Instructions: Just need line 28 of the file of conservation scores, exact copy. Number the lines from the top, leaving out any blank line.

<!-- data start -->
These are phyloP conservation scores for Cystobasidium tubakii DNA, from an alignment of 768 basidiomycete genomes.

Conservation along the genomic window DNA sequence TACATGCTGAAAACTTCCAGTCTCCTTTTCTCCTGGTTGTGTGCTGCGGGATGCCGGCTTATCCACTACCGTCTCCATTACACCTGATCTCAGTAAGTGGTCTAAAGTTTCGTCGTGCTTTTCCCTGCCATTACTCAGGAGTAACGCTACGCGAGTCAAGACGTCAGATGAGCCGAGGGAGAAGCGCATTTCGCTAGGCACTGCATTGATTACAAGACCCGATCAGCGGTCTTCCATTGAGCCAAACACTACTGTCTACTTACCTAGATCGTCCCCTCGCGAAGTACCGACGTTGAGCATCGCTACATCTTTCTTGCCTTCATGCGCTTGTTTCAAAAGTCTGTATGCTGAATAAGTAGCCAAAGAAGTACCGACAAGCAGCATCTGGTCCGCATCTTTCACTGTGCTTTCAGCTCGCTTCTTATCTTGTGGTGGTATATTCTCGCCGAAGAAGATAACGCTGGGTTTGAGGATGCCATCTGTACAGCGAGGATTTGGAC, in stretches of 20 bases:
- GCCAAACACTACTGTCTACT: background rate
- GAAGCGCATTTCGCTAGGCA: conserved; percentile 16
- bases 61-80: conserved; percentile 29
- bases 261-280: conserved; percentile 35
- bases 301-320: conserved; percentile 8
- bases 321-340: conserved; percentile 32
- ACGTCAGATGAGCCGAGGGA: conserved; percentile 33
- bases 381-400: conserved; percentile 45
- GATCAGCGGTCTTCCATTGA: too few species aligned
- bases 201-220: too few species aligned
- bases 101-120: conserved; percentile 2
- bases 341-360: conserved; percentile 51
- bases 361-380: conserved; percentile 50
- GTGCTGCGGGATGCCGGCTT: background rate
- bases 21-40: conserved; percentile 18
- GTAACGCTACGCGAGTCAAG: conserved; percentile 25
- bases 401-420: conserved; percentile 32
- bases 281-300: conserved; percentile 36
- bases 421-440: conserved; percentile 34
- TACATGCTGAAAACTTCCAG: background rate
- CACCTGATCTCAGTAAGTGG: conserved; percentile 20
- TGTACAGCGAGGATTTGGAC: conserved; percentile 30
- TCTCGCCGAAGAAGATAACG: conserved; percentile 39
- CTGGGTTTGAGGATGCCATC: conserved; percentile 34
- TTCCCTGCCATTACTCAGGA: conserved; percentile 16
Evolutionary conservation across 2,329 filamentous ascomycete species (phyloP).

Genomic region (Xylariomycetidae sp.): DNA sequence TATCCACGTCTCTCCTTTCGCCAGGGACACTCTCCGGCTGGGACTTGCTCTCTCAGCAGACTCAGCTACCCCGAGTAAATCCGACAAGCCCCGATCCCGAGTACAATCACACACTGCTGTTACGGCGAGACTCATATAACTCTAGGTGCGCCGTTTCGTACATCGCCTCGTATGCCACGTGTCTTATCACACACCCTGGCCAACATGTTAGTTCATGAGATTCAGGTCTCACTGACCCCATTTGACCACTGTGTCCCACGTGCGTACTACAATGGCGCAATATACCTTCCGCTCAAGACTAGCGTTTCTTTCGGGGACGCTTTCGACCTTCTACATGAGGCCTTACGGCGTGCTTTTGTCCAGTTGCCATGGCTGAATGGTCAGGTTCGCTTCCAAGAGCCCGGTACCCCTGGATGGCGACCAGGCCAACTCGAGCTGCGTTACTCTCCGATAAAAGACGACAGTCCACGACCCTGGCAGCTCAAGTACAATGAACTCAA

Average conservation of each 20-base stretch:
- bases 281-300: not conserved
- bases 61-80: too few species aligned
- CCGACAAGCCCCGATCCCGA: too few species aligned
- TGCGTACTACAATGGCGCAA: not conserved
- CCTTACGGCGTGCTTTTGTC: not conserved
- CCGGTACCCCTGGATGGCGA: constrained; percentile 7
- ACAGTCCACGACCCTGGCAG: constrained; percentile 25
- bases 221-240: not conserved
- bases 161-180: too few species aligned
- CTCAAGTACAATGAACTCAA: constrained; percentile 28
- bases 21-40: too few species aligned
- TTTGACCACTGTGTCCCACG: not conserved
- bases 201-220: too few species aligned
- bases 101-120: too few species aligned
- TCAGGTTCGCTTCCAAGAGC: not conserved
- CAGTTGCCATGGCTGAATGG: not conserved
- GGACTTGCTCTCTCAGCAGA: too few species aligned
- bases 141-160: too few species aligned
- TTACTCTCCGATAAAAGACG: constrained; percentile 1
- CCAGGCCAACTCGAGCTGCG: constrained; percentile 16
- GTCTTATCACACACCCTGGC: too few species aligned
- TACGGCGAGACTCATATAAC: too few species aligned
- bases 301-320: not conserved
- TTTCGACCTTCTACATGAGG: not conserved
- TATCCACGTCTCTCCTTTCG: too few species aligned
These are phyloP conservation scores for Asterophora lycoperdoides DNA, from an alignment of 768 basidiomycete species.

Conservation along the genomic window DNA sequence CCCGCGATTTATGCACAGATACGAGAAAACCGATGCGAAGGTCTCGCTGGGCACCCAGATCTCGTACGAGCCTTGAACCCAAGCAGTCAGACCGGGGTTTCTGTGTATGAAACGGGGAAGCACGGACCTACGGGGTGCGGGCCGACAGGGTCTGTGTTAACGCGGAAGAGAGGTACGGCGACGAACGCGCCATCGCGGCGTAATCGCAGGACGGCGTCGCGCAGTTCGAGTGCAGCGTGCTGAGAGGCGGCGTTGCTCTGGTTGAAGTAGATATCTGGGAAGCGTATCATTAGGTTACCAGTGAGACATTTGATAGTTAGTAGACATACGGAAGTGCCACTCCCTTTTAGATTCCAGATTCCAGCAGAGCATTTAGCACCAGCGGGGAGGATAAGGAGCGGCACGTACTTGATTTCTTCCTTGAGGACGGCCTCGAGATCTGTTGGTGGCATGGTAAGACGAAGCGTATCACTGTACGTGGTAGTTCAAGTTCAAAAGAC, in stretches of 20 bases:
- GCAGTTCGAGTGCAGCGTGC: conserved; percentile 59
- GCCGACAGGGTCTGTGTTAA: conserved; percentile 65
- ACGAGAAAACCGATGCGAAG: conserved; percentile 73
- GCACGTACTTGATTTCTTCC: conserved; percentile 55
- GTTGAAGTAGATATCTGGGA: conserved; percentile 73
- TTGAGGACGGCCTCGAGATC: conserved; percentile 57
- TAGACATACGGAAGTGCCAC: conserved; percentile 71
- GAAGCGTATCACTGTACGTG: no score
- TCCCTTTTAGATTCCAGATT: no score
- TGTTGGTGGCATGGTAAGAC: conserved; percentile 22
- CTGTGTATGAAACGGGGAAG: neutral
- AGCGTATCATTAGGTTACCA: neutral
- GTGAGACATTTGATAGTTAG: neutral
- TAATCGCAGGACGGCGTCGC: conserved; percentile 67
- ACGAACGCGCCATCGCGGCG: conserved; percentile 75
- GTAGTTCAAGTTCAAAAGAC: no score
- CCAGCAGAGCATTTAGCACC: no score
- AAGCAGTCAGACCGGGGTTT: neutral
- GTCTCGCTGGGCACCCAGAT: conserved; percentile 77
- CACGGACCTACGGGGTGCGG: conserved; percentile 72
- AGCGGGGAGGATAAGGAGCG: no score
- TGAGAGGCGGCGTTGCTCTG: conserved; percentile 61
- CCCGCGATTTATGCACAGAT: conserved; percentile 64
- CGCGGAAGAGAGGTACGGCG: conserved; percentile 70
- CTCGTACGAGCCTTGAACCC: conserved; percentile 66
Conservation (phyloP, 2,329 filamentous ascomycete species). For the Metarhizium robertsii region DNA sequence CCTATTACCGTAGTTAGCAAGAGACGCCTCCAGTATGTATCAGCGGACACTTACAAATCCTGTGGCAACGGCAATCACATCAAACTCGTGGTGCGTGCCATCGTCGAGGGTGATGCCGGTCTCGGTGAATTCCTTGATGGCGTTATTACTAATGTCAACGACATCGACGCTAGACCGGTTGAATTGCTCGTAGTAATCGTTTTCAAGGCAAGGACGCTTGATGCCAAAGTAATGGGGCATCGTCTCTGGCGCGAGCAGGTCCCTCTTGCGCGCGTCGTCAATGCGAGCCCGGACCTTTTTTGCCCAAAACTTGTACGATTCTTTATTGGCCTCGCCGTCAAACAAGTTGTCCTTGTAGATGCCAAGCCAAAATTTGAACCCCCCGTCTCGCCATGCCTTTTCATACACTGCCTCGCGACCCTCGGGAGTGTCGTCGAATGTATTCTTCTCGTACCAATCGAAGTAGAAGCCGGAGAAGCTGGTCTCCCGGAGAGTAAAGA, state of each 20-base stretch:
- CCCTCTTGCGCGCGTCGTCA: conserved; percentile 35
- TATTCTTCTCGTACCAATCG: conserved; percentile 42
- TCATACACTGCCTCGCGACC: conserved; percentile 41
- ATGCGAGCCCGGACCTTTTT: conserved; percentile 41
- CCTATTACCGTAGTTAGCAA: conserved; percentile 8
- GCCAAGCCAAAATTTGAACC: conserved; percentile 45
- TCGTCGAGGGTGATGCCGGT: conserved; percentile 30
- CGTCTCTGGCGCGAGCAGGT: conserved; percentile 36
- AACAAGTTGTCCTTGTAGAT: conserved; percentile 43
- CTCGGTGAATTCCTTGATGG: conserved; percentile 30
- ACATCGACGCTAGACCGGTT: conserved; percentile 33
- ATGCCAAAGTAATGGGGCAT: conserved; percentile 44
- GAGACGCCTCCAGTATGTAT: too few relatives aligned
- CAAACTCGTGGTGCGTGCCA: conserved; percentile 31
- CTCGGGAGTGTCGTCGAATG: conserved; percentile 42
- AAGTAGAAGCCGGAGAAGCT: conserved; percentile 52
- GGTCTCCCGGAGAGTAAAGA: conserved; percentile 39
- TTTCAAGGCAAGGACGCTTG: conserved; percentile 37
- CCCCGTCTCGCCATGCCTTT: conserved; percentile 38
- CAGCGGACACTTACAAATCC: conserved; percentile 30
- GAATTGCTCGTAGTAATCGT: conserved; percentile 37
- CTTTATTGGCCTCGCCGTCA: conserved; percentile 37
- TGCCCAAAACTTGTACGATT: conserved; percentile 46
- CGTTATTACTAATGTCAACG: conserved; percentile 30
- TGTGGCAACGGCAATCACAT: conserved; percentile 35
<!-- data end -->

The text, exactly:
Evolutionary conservation across 2,329 filamentous ascomycete species (phyloP).